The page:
Dealing with a workers’ compensation claim is easy until it’s not. One day your medical treatment is authorized and your checks arrive on time. The next day your claim is denied, your doctor won’t see you without “authorization” and the workers’ compensation carrier has cut off your weekly checks. You find yourself in the position of taking on a well funded insurance company while you are all alone wondering how you’re going to make the next mortgage payment and keep food on the table. Many injured workers feel helpless, and some give up immediately.
But others feel the need to fight back. It can certainly be an intimidating proposition. After all, the workers’ compensation insurance carrier has unlimited resources including lawyers, doctors, nurse case managers, vocational experts, and private investigators. Not to mention that this is not the carrier’s first rodeo. They are fighting these battles 24 hours a day, 7 days per week, 52 weeks per year and have been doing so for a long time. How can you compete with that?
The first thing you need to do is hire an experienced workers’ compensation lawyer. You don’t have time to learn how to properly handle a workers’ compensation claim. I’m not talking about non-surgical soft tissue injuries that require less than 3 months of treatment and you are able to return to work full duty. I’m talking about nasty injuries that could result in permanent restrictions that could keep you from returning to your prior job, and might even render you unemployable. Fighting that battle alone is almost impossible.
Even after you hire an experienced workers’ compensation lawyer, understand that you are still going to be outgunned. A workers’ compensation law firm is not usually going to have the ability to go toe to toe with an insurance carrier when it comes to dollars. There are a few firms out there that can, but even they aren’t likely to want to spend large amounts of money on a workers’ compensation claim. What you’re going to be running is an insurgent guerilla campaign. You and your lawyer will need to improvise, adapt and overcome if you want to avoid pitfalls and maximize the final value of your case.
A guerilla force has to be light and disciplined to prevail. Here are 3 things you can do to help your case:
- Treat with a good doctor. This is the workers’ comp equivalent of holding the high ground The Act gives an injured worker the right to two choices when it comes to treating physicians. Don’t waste those choices on subpar treating doctors, and don’t rely on a family physician who may not know how to handle a workers’ compensation claim. In many ways, the doctor choose is going to be more important that the lawyer you choose. If your employer has joined a preferred provider program, then you will get notice of the doctors you can choose from within that plan. Consult with your lawyer as to which of those doctors might be best for your situation, and if you feel you would be better served with a doctor outside of that program, then you need to be very careful because declining will count as one of your choices, leaving you with only one choice.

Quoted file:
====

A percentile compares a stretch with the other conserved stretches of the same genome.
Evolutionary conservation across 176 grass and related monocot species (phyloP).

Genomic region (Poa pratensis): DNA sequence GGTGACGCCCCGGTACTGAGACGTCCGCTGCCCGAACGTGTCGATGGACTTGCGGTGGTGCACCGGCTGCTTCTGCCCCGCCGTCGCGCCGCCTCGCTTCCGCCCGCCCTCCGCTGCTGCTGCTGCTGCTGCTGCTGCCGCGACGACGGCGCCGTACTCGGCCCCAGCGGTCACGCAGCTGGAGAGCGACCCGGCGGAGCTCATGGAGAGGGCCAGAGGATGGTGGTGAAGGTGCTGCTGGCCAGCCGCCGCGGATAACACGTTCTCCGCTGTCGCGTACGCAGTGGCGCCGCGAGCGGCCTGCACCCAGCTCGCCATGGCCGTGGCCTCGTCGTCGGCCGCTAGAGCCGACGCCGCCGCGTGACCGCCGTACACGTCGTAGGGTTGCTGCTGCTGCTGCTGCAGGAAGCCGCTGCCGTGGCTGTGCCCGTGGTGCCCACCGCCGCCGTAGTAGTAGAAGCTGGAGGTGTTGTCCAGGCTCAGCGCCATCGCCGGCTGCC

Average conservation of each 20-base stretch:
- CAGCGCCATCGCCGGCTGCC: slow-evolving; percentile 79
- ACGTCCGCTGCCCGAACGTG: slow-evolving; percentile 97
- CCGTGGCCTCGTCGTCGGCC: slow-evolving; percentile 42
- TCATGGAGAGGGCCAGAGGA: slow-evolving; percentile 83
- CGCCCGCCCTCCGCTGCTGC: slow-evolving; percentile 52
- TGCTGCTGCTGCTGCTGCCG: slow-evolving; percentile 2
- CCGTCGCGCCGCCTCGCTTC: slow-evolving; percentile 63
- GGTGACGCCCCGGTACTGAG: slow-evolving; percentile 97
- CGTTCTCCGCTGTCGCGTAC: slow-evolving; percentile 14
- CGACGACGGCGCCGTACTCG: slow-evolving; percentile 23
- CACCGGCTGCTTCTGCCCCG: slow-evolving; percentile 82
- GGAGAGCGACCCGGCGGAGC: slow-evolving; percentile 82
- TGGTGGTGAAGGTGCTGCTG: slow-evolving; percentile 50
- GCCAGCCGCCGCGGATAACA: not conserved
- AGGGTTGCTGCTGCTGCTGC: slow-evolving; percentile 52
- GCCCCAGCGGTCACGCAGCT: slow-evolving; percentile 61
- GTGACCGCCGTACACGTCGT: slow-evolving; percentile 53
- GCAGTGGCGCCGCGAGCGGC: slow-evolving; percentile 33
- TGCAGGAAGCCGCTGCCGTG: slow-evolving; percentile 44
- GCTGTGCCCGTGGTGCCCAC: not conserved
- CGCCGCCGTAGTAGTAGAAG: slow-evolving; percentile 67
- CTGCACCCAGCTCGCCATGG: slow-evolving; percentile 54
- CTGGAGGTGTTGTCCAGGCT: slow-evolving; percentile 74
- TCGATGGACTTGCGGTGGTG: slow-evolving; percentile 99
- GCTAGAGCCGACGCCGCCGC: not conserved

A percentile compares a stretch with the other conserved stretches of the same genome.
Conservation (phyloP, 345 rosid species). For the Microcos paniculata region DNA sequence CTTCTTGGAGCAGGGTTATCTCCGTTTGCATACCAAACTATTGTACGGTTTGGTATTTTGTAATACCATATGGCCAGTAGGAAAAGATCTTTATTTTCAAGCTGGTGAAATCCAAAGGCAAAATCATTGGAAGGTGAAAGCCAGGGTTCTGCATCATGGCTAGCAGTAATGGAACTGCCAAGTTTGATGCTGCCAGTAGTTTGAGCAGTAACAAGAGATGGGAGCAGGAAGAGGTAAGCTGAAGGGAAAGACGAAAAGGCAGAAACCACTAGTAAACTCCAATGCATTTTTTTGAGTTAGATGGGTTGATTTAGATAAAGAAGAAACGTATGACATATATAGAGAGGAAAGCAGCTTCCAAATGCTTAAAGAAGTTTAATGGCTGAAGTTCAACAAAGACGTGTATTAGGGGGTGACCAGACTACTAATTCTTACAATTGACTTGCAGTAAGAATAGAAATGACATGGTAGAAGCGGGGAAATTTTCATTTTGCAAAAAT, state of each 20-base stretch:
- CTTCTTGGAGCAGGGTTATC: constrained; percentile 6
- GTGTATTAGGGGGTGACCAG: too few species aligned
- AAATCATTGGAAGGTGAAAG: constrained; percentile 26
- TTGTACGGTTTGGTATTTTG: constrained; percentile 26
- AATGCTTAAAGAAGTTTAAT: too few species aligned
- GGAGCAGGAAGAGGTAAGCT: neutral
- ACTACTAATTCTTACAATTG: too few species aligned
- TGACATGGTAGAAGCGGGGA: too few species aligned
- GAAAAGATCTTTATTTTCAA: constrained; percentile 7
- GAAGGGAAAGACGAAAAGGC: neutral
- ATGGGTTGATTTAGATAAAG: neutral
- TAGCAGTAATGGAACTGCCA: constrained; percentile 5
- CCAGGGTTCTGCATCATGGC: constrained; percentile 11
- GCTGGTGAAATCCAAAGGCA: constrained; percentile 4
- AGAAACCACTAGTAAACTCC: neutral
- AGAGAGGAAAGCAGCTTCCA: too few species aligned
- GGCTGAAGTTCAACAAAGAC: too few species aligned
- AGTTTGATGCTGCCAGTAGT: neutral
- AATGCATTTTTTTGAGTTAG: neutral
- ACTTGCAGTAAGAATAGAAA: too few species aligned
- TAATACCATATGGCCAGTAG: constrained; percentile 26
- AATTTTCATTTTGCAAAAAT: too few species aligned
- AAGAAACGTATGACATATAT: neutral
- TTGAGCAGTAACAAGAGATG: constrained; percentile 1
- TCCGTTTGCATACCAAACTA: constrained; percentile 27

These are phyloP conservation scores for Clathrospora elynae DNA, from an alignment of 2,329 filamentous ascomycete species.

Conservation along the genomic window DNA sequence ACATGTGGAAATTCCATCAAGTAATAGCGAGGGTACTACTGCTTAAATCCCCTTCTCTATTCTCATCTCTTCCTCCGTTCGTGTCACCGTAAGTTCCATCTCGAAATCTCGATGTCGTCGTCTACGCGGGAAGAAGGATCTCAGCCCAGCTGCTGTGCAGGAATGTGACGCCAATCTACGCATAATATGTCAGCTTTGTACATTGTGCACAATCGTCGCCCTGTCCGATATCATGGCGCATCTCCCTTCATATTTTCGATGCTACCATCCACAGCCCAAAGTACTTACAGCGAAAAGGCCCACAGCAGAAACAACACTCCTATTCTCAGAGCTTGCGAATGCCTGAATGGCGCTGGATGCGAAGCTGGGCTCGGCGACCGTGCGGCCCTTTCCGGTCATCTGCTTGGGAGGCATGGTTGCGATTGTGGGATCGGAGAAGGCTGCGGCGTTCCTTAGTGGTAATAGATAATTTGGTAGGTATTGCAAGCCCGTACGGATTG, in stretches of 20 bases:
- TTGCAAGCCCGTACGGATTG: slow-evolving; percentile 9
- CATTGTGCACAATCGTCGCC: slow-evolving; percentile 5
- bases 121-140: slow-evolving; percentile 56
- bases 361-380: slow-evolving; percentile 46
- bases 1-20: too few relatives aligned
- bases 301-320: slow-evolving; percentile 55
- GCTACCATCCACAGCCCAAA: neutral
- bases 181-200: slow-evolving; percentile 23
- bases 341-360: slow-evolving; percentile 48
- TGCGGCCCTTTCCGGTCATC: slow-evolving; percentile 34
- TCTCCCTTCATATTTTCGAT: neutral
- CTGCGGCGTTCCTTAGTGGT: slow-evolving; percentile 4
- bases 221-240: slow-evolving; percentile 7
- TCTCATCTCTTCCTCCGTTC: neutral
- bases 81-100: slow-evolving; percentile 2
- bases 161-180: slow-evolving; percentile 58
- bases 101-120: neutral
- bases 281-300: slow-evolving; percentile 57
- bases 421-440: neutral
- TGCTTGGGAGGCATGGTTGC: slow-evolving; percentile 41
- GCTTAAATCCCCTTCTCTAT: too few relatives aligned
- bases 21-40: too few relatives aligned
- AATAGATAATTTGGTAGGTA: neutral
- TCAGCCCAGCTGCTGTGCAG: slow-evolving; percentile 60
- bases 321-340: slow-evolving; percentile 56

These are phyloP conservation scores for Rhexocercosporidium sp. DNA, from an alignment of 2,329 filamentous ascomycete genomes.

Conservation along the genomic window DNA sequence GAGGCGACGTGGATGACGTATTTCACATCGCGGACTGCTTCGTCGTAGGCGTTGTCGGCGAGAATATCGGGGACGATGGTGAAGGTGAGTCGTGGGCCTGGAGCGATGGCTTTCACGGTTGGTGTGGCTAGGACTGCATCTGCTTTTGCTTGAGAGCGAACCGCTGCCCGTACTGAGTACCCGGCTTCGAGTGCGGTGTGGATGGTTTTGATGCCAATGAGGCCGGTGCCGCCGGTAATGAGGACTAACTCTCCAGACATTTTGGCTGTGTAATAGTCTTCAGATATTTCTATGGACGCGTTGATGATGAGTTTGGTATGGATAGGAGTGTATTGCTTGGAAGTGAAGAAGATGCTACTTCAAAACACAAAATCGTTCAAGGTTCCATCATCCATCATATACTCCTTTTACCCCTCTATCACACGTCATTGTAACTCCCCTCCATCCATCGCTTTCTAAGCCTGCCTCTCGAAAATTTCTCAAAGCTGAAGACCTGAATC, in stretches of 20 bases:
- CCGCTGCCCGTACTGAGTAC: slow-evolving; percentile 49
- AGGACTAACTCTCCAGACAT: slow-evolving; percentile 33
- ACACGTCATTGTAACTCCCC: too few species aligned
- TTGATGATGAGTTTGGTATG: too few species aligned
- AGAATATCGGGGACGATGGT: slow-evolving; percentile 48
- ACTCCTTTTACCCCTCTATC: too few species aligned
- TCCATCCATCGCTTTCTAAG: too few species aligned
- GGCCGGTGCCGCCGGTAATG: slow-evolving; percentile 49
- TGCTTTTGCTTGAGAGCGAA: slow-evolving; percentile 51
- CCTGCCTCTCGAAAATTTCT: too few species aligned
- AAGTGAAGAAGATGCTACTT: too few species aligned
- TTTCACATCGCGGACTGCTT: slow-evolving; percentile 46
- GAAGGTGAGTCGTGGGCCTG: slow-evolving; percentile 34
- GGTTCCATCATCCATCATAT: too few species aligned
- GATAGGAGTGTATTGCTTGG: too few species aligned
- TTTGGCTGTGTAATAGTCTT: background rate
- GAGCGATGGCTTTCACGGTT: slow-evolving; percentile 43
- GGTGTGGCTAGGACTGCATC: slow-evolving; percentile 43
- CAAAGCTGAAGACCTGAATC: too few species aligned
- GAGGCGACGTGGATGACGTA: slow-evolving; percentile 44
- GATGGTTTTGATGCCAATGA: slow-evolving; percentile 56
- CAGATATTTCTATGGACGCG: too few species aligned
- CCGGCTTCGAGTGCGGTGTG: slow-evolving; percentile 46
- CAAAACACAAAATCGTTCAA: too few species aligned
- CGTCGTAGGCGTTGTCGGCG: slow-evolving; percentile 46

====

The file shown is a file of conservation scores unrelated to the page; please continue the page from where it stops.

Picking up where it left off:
- Communicate with your lawyer. This is the workers’ comp equivalent of cover and move. I tell all of my clients to call me after every doctor’s visit. I also ask them to take a photo of their work status note, and text it to me as soon as they leave the doctor’s office. This ensures that the defense attorney or claims adjuster knows immediately if you are being continued off work, if you have light duty restrictions, and if you are going to need additional treatment. This cuts down on excuses when it comes to late payments. And if your benefits are late, call your letter and let him or her know. Waiting to see if a check shows up often just prolongs the amount of time you’re going to go without money.
- Keep your mouth shut. Loose lips sink ships. So does posting every aspect of your life on social media. Think of it as communication security. It doesn’t cost much for an insurance company to check your social media pages. They might also ask your “friends” at work to send them screenshots of your daily life. Be disciplined and don’t post anything while your claim is pending.
Rigid adherence to all three of these recommendations won’t guarantee success, but it will certainly help your chances. If you would like to know more about how workers’ compensation law works in Illinois, you can read all about it in my new book: The Illinois Workers’ Compensation Law Field Guide. The book is available via Kindle and in paperback. You can also reach out to me if you find yourself in a bad situation with a workers’ comp claim, or if you’ve been injured at work and want to start off on the right foot. All initial consultations are free of charge. I look forward to hearing from you!